Are there any common factors in the recent demise of some MDL mass tort actions?

September 27, 2016

courtroom juryThere is no guarantee of course that a mass tort group of cases placed in an MDL will succeed.  There are always going to be occasions when the plaintiffs’ steering committee cannot meet the criteria for proof of liability or causation, and therefore be exposed to a successful Daubert or summary judgment motion by defendants.

Recently, however, it appears that more than the usually rare event of an unsuccessful MDL has been occurring.  In review of these MDLs below, I can pose the question whether this is random or whether there is some sort of common process going on.

*Mirena.  In re: Mirena IUD Products Liability Litigation, 13-MD-2434 (CS).  Here almost 1300 claims were made by women that this IUD embedded in their uterus or perforated it.  In Daubert proceedings this year, defendant Bayer sought to strike the testimony of every expert proposed by plaintiffs.  The chief issue was causation, with the defendant denying that there was a scientific basis to claim that embedment took place over time (as compared to at insertion by the physician). After hearings, that is exactly what the MDL judge did. Case 7:13-mc-02434-CS-LMS Document 225 Filed 07/28/16. Then, since plaintiffs had no new experts to propose, defendant moved for summary judgment, and that was granted in July of this year.

Of course, the dismissal is on appeal.  The decision also does not necessarily affect a similarly large congregation of Mirena cases in state court in N.J., which by virtue of the Kemp decision, Kemp ex rel. Wright v. State, 174 N.J. 412, 809 A.2d 77 (2002), has a standard of proof more similar to Frye than Daubert.

*Incretins. In Re: Incretin Mimetics Products Liability Litigation MDL, S.D. CA. MDL no. 2452.   This involves anti-diabetic drugs in the incretin class: Januvia, Byetta, and Victoza. The main injury alleged by the MDL plaintiff is pancreatic cancer.   The defendant manufacturers moved for summary judgment in all cases on the basis of an “impossibility” defense: they could not give a warning as might be required under state law since the FDA had directed them not to issue a warning.  The court accepted that defense. Case 3:13-md-02452-AJB-MDD Document 1539 Filed 11/09/15.  All cases are on appeal, the main basis being a factual one: the court erred in interpreting the FDA’s intent.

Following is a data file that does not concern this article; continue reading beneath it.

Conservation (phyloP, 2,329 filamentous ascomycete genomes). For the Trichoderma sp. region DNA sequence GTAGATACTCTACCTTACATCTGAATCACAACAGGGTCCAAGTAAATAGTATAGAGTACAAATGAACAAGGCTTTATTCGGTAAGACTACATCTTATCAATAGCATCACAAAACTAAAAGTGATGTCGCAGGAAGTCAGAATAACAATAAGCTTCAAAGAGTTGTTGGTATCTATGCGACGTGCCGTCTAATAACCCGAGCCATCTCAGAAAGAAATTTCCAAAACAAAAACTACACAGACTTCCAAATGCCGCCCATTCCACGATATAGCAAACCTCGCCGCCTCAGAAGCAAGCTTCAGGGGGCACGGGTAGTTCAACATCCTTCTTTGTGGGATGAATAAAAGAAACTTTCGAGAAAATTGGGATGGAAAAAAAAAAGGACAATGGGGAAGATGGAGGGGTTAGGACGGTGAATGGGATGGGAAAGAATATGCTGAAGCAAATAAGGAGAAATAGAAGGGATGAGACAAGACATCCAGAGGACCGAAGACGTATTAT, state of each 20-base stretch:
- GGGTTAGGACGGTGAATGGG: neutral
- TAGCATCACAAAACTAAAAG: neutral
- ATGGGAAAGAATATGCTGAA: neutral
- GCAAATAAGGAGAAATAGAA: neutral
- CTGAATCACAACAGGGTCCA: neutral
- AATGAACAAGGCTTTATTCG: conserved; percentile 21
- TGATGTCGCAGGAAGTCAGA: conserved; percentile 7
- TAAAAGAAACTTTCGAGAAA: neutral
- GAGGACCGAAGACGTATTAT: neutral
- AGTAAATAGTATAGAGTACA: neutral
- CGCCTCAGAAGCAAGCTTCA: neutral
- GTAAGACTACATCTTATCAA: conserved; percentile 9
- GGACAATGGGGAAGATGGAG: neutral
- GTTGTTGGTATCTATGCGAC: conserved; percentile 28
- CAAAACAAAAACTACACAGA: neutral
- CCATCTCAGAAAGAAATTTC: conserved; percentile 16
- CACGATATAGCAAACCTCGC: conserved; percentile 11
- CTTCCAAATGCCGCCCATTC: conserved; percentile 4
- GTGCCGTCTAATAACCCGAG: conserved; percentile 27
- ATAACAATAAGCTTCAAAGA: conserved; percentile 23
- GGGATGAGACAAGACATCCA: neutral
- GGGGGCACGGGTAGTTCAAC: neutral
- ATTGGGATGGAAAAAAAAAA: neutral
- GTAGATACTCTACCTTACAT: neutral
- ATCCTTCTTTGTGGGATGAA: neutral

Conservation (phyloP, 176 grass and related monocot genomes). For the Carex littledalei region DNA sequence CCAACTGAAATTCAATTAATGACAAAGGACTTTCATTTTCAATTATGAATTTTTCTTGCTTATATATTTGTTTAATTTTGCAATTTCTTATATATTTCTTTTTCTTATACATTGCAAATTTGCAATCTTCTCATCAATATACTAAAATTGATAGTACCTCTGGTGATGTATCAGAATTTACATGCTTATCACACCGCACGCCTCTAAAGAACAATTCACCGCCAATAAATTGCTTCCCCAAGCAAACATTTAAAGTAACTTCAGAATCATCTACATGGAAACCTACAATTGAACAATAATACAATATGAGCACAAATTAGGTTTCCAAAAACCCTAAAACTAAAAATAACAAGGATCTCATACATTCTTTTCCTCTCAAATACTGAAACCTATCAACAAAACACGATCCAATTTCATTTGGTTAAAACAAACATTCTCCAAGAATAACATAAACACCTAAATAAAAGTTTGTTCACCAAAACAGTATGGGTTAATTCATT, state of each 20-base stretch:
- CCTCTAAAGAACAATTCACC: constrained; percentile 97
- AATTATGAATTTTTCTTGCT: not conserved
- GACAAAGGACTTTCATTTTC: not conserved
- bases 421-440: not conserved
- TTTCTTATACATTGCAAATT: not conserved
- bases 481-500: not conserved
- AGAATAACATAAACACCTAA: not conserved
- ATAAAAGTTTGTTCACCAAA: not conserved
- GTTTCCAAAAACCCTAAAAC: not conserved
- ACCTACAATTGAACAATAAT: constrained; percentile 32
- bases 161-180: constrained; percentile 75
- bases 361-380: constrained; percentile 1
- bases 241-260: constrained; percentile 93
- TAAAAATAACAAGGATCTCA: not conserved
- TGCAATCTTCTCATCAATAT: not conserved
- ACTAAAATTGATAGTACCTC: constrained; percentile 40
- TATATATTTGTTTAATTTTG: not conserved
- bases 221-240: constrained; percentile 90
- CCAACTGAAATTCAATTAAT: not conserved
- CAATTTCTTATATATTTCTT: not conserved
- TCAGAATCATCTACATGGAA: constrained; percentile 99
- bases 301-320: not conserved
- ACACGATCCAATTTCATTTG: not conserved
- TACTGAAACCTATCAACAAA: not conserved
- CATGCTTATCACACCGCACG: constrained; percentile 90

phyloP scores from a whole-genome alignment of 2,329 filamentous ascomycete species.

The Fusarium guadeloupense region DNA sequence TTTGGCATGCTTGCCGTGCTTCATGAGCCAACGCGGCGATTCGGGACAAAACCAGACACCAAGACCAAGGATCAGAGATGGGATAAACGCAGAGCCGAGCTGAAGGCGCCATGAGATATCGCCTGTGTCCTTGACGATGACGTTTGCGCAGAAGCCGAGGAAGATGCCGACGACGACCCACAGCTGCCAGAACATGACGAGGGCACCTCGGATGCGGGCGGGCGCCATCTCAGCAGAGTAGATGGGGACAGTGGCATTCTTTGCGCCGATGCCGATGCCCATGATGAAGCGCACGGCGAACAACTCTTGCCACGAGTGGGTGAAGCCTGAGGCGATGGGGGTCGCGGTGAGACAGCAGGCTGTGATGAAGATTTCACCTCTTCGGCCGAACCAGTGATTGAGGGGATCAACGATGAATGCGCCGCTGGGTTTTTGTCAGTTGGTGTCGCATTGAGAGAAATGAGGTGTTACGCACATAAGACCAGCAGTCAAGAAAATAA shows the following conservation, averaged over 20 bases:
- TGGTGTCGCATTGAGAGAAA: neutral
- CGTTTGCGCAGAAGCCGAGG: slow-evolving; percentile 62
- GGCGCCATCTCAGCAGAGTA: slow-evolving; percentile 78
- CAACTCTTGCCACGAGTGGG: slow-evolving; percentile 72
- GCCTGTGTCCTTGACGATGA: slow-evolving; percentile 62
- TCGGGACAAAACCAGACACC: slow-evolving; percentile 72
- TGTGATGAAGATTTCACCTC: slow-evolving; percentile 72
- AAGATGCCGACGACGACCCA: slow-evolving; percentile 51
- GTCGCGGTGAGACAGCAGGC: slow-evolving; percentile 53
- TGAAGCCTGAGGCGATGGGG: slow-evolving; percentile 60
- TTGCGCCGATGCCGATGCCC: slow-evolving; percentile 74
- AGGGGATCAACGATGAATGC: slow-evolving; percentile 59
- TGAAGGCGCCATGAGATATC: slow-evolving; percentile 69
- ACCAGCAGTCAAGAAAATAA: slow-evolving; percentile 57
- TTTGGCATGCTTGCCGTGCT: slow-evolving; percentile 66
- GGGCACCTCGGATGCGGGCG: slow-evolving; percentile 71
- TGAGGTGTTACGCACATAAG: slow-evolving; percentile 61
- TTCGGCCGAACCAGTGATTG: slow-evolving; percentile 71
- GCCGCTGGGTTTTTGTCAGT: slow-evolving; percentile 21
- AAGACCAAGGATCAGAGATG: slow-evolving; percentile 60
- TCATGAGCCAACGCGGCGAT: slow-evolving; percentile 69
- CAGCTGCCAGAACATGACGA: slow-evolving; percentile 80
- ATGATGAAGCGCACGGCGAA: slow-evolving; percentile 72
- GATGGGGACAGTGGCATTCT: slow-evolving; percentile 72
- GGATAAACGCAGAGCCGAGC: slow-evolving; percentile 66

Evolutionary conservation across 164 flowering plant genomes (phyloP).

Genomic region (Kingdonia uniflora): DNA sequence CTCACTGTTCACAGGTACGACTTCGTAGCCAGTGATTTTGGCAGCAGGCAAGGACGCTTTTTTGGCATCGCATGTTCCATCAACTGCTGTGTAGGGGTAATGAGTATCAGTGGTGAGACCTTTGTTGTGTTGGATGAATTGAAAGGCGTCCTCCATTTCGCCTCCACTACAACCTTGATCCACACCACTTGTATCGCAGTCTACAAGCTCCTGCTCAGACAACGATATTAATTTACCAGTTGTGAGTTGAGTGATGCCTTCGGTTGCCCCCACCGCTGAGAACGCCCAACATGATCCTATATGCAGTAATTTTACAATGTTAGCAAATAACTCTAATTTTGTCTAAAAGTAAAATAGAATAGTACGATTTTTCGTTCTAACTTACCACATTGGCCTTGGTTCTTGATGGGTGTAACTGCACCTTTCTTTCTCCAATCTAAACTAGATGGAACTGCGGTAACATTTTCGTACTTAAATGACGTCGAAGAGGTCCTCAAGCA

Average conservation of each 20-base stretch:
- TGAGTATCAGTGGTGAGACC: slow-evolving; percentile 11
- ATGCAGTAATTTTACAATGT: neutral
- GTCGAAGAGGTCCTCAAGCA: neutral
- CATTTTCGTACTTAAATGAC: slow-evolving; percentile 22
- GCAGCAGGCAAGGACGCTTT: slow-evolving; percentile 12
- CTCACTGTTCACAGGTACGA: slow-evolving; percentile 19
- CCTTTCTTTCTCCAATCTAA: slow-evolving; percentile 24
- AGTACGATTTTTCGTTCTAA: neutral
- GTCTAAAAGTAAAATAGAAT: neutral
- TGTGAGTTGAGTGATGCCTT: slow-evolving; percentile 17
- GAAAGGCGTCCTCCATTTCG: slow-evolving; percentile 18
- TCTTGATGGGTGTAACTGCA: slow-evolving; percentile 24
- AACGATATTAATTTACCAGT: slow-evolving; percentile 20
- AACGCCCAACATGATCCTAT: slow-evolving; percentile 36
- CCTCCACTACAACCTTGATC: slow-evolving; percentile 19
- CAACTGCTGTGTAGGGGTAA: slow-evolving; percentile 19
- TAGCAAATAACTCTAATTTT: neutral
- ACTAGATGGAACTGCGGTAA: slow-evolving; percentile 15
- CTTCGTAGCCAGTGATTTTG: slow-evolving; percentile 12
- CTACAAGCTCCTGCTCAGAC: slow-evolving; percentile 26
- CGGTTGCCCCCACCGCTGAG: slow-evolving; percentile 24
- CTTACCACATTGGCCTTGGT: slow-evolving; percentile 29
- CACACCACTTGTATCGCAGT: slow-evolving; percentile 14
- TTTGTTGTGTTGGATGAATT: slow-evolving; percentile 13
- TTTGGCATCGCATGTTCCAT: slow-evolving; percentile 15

To add injury to insult, the defendants sought to be reimbursed by plaintiffs’ counsel for their costs, which after a hearing, were calculated to be $683,440.

*Fosamax. In Re: Foxamax (Alendronate Sodium) Products Liability Litigation, D.N.J., Civil Action No. 12-1492. Here, hundreds of claims for atypical hip fractures were congregated.  Defendant Merck moved successfully in 2014 to dismiss all the cases on the same “impossibility” defense which is explained above in the Incretin cases. Case 3:08-cv-00008-FLW-LHG Document 4046 Filed 06/19/15. This decision is on appeal and may be decided soon.

Sometimes the fact that an MDL is very weak on liability or causation leads not to summary judgment motions but to the plaintiffs accepting a small, compromise settlement, maybe in the range of “high nuisance value,” as we used to call it.  The cost and the work of doling out a small amount of money to many injured plaintiffs is hardly worth the effort and only makes enemies out of your clients.  A prime example of this is the recent NuvaRing settlement.  See discussion in my treatise, sec. 9:39.99.    Here $100 million had to be doled out to 3800 women, plus money to pay the plaintiffs’ steering committee time and expenses, and that of a special master, etc.  Dealing with medical liens asserted often for as much money as the whole “recovery” by the plaintiff was not the least of the problems.

There may be little in common the above war stories, except that two of the dismissals were based on pre-emption law created by the Supreme Court. But, if nothing else, this review puts to rest the commonly made attack by corporations and defense counsel that MDLs by their sheer weight and threat create their own settlement, regardless of merits.  And, speaking to plaintiffs’ lawyers, be careful what you wish for! This is a contingency venture: you can put hundreds of thousands of dollars into an MDL in document handling, depositions and experts, and many thousands of hours of time, only to lose it all!

Titles by This Paul Rheingold